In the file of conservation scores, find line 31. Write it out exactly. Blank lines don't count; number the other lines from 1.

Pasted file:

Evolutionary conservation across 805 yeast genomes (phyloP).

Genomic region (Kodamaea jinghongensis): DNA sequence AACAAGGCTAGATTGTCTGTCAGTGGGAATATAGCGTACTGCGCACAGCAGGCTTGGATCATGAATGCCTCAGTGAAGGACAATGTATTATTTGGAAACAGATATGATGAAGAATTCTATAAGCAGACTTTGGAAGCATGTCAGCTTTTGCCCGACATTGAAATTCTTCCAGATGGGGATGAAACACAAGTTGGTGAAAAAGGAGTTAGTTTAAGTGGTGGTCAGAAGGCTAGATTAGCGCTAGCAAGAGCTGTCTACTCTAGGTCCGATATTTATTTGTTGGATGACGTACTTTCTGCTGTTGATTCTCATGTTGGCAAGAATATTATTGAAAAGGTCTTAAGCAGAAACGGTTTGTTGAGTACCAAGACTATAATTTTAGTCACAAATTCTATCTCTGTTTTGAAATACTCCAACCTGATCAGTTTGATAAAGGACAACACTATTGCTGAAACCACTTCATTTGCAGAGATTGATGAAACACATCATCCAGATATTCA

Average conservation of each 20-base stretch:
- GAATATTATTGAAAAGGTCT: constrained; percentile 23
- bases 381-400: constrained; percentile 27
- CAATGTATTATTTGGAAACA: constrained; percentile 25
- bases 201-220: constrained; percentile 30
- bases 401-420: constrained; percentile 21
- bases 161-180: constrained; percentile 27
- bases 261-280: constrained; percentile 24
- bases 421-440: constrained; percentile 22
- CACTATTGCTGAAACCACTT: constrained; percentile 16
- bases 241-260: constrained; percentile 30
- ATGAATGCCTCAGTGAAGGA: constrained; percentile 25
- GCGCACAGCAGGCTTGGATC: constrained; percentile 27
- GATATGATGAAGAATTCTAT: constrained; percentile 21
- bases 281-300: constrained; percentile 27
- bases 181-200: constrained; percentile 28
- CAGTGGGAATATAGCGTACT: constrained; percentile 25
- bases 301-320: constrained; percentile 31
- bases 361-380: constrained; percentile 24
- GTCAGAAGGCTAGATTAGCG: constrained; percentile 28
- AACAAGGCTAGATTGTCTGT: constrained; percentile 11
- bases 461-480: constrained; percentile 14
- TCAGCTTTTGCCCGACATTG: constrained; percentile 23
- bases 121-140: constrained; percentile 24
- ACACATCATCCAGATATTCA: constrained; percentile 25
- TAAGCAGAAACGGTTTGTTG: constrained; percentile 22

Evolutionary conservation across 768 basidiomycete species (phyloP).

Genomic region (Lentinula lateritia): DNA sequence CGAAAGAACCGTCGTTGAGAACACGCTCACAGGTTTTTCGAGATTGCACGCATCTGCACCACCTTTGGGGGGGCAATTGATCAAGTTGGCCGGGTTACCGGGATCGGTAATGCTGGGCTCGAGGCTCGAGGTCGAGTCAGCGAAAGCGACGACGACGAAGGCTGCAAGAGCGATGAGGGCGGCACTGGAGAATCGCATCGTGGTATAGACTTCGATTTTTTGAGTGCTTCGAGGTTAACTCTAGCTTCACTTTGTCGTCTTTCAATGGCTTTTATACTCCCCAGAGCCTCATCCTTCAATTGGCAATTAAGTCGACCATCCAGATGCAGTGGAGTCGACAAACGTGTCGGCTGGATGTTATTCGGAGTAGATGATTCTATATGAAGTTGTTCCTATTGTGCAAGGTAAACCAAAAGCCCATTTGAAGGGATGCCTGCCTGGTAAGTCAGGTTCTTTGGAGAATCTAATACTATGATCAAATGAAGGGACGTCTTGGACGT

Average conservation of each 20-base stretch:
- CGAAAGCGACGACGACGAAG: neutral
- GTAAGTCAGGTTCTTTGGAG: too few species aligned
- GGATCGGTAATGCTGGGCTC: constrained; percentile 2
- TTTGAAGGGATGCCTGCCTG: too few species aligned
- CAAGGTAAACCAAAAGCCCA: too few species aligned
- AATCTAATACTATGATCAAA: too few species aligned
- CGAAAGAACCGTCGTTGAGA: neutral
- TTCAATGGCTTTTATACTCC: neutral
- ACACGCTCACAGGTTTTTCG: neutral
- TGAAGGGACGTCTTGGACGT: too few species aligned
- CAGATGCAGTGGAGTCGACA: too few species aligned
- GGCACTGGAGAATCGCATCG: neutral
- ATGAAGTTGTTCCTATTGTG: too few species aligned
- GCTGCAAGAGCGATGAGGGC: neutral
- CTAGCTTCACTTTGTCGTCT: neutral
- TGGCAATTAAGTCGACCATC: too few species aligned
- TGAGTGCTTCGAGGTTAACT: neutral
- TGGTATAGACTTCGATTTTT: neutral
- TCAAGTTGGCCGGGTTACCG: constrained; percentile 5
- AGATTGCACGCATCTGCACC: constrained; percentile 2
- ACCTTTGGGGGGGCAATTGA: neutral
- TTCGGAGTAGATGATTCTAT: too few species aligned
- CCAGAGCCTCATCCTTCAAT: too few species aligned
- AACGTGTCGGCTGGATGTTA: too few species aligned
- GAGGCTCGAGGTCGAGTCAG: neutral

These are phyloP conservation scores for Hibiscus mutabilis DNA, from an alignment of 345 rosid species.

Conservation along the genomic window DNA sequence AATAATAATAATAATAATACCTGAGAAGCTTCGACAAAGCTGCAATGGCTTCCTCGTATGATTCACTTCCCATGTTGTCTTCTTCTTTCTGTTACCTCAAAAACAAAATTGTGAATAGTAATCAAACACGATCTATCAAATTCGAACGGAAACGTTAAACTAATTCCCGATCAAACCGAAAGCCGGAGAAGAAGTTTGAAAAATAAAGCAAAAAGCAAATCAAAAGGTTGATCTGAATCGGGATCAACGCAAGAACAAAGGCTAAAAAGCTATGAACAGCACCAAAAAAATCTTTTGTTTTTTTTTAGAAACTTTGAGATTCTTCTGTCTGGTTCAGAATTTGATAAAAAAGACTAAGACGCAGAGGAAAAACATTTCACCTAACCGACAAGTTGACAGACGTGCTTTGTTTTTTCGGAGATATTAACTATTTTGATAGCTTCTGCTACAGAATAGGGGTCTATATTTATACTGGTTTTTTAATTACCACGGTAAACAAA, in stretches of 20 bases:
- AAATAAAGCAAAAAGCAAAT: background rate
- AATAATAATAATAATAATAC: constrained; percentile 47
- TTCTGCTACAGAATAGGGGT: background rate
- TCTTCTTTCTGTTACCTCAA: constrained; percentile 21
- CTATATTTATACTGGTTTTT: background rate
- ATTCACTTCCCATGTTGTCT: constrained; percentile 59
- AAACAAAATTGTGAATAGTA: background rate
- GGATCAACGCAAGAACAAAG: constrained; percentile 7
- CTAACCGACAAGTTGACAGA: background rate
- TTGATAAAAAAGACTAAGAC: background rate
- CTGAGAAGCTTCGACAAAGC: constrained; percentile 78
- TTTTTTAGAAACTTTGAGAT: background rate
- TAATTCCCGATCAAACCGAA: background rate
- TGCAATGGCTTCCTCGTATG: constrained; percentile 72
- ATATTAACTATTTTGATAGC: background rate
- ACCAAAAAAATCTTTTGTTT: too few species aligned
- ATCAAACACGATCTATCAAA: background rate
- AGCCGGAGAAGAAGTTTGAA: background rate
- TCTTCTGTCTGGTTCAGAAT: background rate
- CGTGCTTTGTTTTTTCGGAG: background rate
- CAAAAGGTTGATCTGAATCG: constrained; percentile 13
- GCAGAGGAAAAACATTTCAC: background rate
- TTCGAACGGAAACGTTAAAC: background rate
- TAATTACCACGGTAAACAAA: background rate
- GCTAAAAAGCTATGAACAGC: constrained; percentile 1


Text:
Average conservation of each 20-base stretch: